New Orleans, Louisiana is struggling to battle intense flash flooding and is in a state of emergency, reports The Guardian. The city is also on hurricane watch as it prepares for a big test since the failure of the city’s flood protection levels during Hurricane Katrina. The deadly event devastated much of the city leaving 80% of it flooded in 2005.
A huge storm in the Gulf of Mexico was fast developing into a category 1 hurricane. This led the city to declare a state of emergency on Wednesday. Experts have warned that the resulting storm could lead to the swollen Mississippi River reach close to the tops of levees that protect New Orleans. The river might rise to 19ft by the weekend due to the New Orleans flash floods.
— Greg Diamond (@gdimeweather) July 10, 2019
When did the flash floods begin in New Orleans?
The initial flash flooding began on Wednesday causing garbage containers to tilt on their sides. Pieces of wood floated down rain-swollen streets in a number of neighbourhoods. Waters reached up to the doors of cars on the streets during rush hour. A waterspout over Lake Pontchartrain was also seen in the Gentilly neighbourhood.
This would be the highest crest on the Mississippi River at New Orleans since 1950.
Arguably, this is the city’s biggest test since Katrina. River levees are only built to 20ft, and have not been tested in this way in decades — if ever. This is a deadly serious situation. https://t.co/0VZwwdWFOf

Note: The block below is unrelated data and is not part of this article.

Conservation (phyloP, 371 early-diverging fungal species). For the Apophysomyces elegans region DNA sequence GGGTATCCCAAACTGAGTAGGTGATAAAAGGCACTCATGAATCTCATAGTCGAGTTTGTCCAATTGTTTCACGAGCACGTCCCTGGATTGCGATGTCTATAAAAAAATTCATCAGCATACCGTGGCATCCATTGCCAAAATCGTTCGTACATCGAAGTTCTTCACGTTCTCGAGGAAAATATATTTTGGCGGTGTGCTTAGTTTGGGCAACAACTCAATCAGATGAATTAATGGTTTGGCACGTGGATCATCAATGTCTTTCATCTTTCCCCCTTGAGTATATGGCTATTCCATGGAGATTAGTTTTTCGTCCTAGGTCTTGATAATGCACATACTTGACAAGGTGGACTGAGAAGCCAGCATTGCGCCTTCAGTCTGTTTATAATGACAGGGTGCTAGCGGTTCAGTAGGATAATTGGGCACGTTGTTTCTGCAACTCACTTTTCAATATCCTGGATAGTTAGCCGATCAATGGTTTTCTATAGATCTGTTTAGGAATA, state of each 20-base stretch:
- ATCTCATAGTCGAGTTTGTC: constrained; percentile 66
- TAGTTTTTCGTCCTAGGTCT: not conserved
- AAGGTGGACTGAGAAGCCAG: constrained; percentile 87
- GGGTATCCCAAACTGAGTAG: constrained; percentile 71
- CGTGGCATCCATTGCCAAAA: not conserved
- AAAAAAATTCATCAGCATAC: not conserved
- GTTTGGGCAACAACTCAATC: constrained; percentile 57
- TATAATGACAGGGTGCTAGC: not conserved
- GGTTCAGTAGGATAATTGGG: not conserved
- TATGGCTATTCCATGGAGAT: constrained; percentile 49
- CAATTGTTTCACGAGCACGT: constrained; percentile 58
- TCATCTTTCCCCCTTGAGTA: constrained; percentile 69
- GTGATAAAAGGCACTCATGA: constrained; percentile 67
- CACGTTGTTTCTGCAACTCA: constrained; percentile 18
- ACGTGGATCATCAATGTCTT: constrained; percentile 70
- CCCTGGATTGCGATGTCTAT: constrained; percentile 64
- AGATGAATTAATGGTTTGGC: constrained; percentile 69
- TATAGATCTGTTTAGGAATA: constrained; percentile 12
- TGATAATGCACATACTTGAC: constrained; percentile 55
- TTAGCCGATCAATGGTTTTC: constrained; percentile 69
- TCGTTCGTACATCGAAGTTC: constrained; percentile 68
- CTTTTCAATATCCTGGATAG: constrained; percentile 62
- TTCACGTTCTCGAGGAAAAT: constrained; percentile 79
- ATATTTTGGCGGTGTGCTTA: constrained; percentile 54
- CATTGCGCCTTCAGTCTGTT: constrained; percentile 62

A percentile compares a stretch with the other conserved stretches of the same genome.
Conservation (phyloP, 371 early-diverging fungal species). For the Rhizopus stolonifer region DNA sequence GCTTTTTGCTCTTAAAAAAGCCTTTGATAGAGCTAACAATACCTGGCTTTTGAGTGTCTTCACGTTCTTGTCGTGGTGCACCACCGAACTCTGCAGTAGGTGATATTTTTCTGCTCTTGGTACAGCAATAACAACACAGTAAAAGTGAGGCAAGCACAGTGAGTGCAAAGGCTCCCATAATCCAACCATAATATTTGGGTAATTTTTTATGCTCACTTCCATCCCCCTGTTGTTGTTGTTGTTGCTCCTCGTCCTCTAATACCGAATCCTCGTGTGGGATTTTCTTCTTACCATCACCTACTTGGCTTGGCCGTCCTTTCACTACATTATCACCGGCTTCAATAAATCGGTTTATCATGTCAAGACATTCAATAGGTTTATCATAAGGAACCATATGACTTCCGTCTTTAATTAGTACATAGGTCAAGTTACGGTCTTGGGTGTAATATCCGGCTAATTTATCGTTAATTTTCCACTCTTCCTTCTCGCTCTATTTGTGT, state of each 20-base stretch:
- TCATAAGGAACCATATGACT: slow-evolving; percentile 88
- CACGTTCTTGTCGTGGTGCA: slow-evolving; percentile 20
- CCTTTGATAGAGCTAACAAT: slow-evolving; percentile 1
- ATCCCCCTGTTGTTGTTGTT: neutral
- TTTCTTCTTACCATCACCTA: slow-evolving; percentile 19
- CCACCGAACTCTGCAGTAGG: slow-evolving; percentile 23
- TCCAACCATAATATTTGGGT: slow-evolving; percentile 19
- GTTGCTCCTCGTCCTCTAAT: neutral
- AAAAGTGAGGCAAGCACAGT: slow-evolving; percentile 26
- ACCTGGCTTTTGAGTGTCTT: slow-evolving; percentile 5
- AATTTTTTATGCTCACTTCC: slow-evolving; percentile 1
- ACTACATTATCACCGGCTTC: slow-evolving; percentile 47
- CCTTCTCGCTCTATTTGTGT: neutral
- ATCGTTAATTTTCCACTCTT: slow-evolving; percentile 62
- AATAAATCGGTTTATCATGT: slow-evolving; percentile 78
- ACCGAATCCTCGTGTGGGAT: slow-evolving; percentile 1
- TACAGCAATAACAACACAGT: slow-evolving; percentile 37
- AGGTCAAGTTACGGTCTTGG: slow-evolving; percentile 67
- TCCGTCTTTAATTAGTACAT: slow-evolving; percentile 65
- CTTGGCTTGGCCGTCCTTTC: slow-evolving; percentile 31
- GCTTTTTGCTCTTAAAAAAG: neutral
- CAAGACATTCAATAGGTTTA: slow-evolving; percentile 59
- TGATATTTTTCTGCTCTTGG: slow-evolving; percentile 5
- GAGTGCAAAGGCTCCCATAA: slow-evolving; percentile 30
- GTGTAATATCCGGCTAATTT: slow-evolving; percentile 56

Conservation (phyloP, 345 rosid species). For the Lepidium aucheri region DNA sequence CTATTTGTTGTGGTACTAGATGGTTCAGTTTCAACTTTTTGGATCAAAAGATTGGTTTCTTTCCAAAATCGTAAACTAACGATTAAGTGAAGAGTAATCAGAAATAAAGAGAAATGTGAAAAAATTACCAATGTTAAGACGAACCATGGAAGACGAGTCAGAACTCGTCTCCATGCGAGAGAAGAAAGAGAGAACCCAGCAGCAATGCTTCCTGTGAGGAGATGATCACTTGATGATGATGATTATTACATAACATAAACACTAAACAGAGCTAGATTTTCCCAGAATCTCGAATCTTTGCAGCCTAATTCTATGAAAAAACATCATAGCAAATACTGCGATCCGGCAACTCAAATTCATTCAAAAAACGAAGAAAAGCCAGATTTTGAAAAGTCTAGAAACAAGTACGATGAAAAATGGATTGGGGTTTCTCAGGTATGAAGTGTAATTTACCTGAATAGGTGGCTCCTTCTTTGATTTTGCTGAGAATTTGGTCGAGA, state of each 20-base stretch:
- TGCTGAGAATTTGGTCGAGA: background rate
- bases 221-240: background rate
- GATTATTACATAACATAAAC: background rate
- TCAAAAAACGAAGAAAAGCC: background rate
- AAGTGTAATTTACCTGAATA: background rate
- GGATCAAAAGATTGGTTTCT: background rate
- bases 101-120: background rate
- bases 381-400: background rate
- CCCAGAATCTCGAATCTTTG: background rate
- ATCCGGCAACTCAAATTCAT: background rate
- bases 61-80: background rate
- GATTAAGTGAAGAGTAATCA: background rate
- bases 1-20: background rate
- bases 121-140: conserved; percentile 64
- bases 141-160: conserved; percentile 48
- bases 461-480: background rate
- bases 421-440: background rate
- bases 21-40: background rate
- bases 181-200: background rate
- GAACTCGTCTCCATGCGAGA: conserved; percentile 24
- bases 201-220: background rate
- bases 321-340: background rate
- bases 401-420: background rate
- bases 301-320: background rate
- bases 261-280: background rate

— Eric Holthaus (@EricHolthaus) July 9, 2019
The floods in Louisiana are associated with a broader area of disturbed weather over the gulf. Forecasters believe that the storm will strengthen as it moves west through the Gulf’s warm waters. By Monday, Louisiana may see up to 12in (30.5cm) of rain, with heavier showers in certain areas.
Mayor announces a state of emergency due to New Orleans flash floods
On Wednesday, Mayor John Bel Edwards announced that the state of emergency across the state would last till August 8. “This is going to be a Louisiana event with coastal flooding and widespread, heavy rainfall potentially impacting every part of the state,” Edwards said in a statement. He added, “No one should take this storm lightly. As we know all too well in Louisiana, low intensity does not necessarily mean low impact.”
Gather emergency supplies:
Non-perishable food for 3 days
3 gallons of water per person
Week’s supply of prescription medications
Manual can opener
Flashlight & extra batteries
Matches or lighter
First Aid Kit
Radio (battery operated or hand crank)
Books & games @NOLAready pic.twitter.com/A1EfLwfI3h
— Mayor LaToya Cantrell (@mayorcantrell) July 12, 2019
He encouraged citizens to check if they had enough supplies at home and to make emergency contingency plans. Other states, including Mississippi and Texas, are also at risk of torrential rains. Washington D.C. also went through severe flash floods earlier this week.